Creating ‘win-win-win’ solutions
<i>International Business Strategy in Non-Market Environments</i> pushes students to think beyond their assumptionsBy Chris Serb ’09
8/21/2009 - Susan E. Perkins’ classroom has no “Ben Stein” moments: no long, pregnant pauses when students zone out in the face of repeated questioning.
Instead, the typical class engages in a lively debate — recently, for example, on whether an Indian pharmaceutical company that copies U.S.-patented AIDS drugs is a humanitarian or a pirate.
“If people can’t afford a necessary treatment, they’ll say ‘I’ll just die,’” says one student — a native of India — who has lined up on the humanitarian side of the debate. “Anyone who can provide drugs at lower cost is keeping people with AIDS alive.”
“But it’s not appropriate for them to make profit margins that rival Big Pharma’s when they’re stealing the technology,” another student, lined up squarely on the “pirate” side, protests.
This type of debate is one of the tools that Perkins, an assistant professor of management and organizations, employs to encourage discussion in her class, International Business Strategy in Non-Market Environments.
“In class I often try to find the most polarizing views on these issues, and it’s a great opportunity because many students have already anchored on their views before they even come into class,” Perkins says. “The debate format helps the students push their creativity to come up with a complex equilibrium that’s win-win-win — on strategy, economics, and ethics.”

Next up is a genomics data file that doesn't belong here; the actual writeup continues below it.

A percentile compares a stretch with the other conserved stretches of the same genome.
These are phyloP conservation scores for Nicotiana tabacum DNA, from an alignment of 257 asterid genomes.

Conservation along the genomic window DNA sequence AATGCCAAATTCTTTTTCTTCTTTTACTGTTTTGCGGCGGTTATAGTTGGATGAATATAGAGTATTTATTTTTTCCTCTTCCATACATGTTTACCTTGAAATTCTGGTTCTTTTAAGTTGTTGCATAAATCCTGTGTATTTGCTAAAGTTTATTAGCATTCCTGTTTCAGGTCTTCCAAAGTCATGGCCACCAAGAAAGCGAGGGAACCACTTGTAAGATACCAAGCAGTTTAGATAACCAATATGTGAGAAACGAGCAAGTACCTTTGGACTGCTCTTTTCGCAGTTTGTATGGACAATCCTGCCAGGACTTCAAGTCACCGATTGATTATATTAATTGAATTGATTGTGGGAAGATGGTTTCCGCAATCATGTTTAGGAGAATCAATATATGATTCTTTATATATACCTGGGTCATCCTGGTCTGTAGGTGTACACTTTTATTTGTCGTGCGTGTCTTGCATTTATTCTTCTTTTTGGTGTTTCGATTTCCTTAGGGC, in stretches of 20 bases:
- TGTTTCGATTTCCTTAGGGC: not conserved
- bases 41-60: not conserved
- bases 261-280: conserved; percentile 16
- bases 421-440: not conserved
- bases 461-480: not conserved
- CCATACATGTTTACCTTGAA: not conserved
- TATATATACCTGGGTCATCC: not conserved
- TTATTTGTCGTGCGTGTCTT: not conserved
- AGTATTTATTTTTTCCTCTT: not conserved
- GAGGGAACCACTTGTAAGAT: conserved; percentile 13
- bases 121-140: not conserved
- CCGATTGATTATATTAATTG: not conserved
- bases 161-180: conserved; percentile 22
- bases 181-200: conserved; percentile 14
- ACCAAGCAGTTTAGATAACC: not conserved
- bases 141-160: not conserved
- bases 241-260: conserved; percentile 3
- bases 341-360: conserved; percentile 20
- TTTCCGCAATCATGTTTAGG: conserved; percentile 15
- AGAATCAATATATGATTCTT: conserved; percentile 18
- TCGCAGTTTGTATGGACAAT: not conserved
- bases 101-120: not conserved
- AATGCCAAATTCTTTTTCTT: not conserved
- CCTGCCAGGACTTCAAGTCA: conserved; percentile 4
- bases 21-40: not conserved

The course, taught by both Perkins and Associate Professor of Management and Strategy Benjamin Jones, has quickly become one of the Kellogg School’s most popular classes. The curriculum examines specific non-market problems that managers in developing countries are likely to face, such as information access, contract enforcement, and political corruption.
The course also looks at the roles of major international institutions — including the World Trade Organization, the International Monetary Fund, and various non-government organizations — in shaping international policy. Specific cases examine the Argentine financial crisis of 2001, Nike’s problems with international labor practices, and issues around navigating Mexico’s grupo structure.
“Issues facing multinational corporations that do business in foreign markets could certainly be relevant to my work,” says Allana Jackson ’09, who took Perkins’ course in the spring of 2009 and now works for Bain & Company, a global business consulting firm. “One issue we’ve discussed which I find particularly compelling is the role of firms as agents of development, even as they take advantage of opportunities for larger markets or lower wages in developing markets.”
Many of these lessons could apply in established international markets such as the European Union countries. But Perkins’ class spends most of its time and intellectual energy focusing on developing markets such as India, China, Brazil, and Indonesia.
“The biggest opportunities are in emerging markets, but penetrating those markets to get to the customer is incredibly challenging,” Perkins says. “A major focus of this course is enabling Kellogg students, as future managers, to navigate these very difficult non-market conditions and tap into a huge market potential.”